And what we're talking about here are the intentions of the designers and the Starfleet planners. What Bry_Sinclair presumably means is that Starfleet didn't perceive holograms to be anything more than tools and thus wouldn't have seen them as replacements for living personnel.
     
  9. Gary7

    Gary7 Rear Admiral Rear Admiral

    True, that the programming for medical skills far exceeds that required for employing a weapon. So yes, in theory one could have holo-emitters all throughout the ship, with weapons lockers in reach so that the ESH (Emergency Security Hologram) squad could arm themselves after appearing. But then that would foil a lot of the stories in Star Trek. ;)

    A "plausible" way to explain why this was never done is to say that the holo emitters are energy intensive and thus not practical in use for security purposes. Of course, if the doctor's mobile emitter is figured out and replicated, then... well, this presents a HUGE set of problems because you can create an entire population of virtual beings within a very short period of time, that could easily outnumber the entire sentient population of the galaxy. Since the EMH doctor did evolve over time and become what one would consider "sentient", it's possible for undesirable human like traits to emerge like narcissism or megalomania. Virtual tyrants. Yeah... that's just what we need.
    :lol:
     
  10. Christopher

    Christopher Writer Admiral

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    ^Yeah, this is why I'm not fond of suggestions to do Trek series set in the 25th or 26th century or something. The technology that's already on the table as of the late 24th century would logically have the potential to transform the Federation profoundly. Why not just have everyone upload their minds into mobile holoemitters and become effectively immortal? Then they wouldn't need starships either, since they could just transmit themselves from world to world. But I doubt we'd ever see a Trek series like that. The creators would probably stick with live human characters and starships and stuff that would just be hard to justify given all the revolutionary stuff hinted at by TNG-era Trek.
     
  11. Dream

    Dream Admiral Admiral

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    Just because Starships have EMH programs doesn't mean they are used much or at all by doctors. Beverly Crusher herself swore she would never use one in First Contact until she was forced to use it as a distraction against the Borg.

    Why doesn't Starfleet send out a crew of holograms to explore in starships? Well, what's the fun in that? You might be killed in a car crash outside, but staying indoors to be safe all the time would suck. Humans want to explore and that means being out there.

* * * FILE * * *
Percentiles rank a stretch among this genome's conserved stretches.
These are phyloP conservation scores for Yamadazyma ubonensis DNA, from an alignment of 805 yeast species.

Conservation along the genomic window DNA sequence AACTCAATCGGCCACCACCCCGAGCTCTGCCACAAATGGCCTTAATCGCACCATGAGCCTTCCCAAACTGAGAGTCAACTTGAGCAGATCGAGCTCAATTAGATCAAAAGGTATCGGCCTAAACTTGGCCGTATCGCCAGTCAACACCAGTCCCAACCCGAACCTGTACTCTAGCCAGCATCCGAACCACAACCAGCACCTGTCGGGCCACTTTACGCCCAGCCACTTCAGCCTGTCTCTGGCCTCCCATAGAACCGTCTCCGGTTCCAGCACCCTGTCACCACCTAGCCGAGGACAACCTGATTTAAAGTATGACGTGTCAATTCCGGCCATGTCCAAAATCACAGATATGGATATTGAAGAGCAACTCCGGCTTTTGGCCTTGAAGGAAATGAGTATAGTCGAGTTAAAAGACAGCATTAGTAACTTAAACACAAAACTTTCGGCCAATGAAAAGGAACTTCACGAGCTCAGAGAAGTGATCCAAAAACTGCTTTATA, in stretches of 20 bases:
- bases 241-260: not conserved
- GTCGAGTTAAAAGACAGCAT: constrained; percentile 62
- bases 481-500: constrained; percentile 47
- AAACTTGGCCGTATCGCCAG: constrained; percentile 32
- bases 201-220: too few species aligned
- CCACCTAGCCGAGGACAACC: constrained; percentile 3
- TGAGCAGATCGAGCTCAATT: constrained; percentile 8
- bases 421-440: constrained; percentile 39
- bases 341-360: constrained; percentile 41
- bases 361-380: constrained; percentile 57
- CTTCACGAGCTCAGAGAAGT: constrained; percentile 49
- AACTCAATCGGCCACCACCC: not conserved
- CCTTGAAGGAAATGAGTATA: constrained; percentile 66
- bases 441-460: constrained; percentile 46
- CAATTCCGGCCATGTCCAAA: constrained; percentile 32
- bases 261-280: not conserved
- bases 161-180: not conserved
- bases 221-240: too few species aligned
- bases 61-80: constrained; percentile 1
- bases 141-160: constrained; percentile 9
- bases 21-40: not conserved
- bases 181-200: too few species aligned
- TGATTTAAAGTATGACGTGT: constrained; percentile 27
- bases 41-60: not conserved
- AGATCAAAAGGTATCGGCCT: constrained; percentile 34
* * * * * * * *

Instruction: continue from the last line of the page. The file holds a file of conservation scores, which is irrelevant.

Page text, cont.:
12. Dream

    Dream Admiral Admiral

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    I think Starfleet must be pissed that Janeway allowed the Doctor to continue to use his mobile emitter. It should be considered stolen future tech. How many times have the future been changed by the fact that the Doctor was able to leave sickbay and be involved in away missions, or the many lives he saved?

    It wouldn't be surprising if the moment Voyager arrived back to Earth, they took the emitter and stuffed it in a box and kept it classified.

    That is the ONLY way I can explain about how the Enteprirse crew in Nemesis never mentioned or used the supertech that Voyager back to the Federation in Endgame.
     
  13. Christopher

    Christopher Writer Admiral

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    Except that Nemesis took place only a year or two after "Endgame." We're talking about technology centuries ahead of the Federation's -- it could easily take years to reverse-engineer that and gain insight into its operating principles, then years or decades more to do the R&D on the offshoot technologies. It would've been far more implausible if they had been using those technologies that soon.

    I figure the reason the mobile emitter wasn't confiscated by the Temporal Integrity Commission (Braxton's organization) was because it wasn't really that far beyond what the Federation already had, and that they already had prototypes for such a device in the works by the time Voyager got home, albeit probably on a larger scale. The Pocket novels bear this out; in the first couple of novels set after "Endgame," we see a mobile emitter about the size of a large briefcase.
     
  14. JirinPanthosa

    JirinPanthosa Rear Admiral Rear Admiral

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    In real life logic, yes. In Star Trek logic, any AI as complicated as a human brain is sentient and capable of making the same decisions a human can.

    And if we're talking about security and engineering, why not have a few extra squads of soldiers on your ship? Why not have a crew member who can walk through plasma to reach the control console?
     
  15. Christopher

    Christopher Writer Admiral

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    That should be true in real life as well, if and when such AIs came into existence.